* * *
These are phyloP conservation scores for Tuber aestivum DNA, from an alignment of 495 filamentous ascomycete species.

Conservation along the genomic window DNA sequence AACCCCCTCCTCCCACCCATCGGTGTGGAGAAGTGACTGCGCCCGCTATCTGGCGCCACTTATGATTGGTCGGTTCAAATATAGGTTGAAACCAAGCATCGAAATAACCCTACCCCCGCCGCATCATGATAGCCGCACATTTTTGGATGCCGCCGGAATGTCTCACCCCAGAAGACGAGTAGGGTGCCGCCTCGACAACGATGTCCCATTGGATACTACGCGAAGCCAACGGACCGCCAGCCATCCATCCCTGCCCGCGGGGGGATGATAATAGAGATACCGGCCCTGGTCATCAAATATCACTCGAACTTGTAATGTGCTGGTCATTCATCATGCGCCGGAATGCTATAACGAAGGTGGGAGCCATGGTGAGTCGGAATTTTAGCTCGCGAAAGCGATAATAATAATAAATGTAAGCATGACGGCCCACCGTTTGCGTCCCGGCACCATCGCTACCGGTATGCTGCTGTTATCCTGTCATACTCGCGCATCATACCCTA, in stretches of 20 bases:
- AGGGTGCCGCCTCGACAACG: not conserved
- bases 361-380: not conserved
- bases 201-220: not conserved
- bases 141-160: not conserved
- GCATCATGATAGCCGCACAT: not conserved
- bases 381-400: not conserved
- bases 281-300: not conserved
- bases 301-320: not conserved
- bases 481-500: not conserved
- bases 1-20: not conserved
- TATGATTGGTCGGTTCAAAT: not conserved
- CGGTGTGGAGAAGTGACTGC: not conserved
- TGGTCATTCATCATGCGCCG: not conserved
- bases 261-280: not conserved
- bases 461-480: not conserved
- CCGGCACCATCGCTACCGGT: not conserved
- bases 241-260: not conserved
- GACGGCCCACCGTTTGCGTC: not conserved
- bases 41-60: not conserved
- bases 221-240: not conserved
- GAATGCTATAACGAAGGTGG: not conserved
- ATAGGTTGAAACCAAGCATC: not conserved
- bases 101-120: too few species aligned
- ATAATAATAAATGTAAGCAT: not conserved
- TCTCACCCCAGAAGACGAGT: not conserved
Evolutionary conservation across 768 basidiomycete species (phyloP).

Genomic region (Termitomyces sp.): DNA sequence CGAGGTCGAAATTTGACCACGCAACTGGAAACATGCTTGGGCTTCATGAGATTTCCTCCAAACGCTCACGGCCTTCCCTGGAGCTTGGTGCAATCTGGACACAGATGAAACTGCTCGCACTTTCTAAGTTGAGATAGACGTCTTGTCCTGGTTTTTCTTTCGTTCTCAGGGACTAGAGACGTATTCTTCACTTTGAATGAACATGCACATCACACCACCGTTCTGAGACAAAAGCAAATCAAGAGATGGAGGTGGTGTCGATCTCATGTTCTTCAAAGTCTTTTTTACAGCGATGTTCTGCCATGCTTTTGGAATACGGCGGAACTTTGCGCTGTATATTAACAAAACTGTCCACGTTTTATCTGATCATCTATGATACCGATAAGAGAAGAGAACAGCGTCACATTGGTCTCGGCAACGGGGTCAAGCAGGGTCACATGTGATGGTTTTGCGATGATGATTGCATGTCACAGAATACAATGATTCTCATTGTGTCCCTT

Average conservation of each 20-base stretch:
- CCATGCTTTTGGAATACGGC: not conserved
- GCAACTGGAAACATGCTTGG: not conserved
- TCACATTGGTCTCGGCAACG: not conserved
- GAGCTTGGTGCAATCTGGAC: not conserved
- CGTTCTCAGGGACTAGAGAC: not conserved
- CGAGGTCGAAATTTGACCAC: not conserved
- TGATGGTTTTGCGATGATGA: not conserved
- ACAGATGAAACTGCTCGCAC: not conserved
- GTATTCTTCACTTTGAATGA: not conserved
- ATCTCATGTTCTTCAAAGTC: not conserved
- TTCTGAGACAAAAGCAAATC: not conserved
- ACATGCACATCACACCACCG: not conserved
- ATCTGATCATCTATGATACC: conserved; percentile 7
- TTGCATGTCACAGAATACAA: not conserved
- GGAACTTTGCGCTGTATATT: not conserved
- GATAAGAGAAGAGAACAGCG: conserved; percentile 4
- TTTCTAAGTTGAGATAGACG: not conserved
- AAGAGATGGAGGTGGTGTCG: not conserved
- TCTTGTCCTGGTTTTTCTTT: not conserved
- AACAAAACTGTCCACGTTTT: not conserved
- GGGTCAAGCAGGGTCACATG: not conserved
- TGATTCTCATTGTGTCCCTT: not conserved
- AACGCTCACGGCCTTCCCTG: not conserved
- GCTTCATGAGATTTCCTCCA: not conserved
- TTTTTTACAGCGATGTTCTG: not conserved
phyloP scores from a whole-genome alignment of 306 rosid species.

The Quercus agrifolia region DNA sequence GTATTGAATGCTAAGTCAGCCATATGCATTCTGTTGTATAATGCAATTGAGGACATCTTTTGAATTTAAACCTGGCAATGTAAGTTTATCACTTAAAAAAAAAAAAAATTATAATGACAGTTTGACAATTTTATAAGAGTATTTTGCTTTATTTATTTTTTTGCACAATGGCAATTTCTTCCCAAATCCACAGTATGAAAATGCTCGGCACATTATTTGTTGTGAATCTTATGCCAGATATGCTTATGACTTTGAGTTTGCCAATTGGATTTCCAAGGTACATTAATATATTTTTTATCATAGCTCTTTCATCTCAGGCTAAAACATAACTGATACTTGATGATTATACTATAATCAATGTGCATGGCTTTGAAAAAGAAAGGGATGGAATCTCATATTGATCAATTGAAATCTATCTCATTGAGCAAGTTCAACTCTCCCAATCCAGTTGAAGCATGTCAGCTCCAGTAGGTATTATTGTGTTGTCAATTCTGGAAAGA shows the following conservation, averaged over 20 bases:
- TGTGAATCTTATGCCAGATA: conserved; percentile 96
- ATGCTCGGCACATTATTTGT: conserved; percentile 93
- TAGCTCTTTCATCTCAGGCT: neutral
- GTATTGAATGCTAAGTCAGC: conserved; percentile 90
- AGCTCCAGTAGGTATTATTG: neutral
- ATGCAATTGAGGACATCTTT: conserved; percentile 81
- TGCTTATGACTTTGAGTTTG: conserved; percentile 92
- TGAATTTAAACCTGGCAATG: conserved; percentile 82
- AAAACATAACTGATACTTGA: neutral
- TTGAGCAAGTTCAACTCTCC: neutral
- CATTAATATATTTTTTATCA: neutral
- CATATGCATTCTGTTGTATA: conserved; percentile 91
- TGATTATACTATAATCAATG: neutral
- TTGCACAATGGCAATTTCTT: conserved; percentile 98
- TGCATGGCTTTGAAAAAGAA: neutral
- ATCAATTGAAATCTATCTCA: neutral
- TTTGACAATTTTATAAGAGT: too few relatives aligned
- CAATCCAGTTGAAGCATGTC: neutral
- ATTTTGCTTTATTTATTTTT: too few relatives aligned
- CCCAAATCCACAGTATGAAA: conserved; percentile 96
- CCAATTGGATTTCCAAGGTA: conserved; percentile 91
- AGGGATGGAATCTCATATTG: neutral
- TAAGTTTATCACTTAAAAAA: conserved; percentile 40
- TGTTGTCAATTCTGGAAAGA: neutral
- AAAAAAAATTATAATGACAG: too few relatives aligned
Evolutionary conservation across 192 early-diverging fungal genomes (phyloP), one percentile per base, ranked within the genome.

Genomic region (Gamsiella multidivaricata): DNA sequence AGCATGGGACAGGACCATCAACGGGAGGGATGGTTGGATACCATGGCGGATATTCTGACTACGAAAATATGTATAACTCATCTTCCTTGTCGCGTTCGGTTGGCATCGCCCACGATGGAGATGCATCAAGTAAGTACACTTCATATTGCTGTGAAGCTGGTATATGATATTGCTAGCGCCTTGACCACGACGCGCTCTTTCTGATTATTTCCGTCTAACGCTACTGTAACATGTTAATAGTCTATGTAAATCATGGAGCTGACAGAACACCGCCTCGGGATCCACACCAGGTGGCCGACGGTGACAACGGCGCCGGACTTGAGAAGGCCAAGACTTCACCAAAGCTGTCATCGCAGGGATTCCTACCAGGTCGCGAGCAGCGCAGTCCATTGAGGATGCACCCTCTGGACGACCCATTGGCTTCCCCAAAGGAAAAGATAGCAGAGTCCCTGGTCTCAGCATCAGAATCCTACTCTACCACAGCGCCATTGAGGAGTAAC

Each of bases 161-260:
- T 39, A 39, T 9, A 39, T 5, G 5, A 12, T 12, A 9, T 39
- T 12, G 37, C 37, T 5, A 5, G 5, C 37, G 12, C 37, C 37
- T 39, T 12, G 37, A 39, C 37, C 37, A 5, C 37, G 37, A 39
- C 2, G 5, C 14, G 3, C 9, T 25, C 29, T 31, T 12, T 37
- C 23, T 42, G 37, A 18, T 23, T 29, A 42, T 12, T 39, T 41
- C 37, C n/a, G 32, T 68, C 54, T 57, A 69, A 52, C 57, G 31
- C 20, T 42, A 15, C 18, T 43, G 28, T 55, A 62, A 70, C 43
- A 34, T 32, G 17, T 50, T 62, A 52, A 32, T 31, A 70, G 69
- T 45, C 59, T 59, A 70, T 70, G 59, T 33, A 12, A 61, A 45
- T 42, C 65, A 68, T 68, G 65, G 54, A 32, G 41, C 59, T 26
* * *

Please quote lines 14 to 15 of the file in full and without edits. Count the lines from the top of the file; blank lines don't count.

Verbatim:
- CGGTGTGGAGAAGTGACTGC: not conserved
- TGGTCATTCATCATGCGCCG: not conserved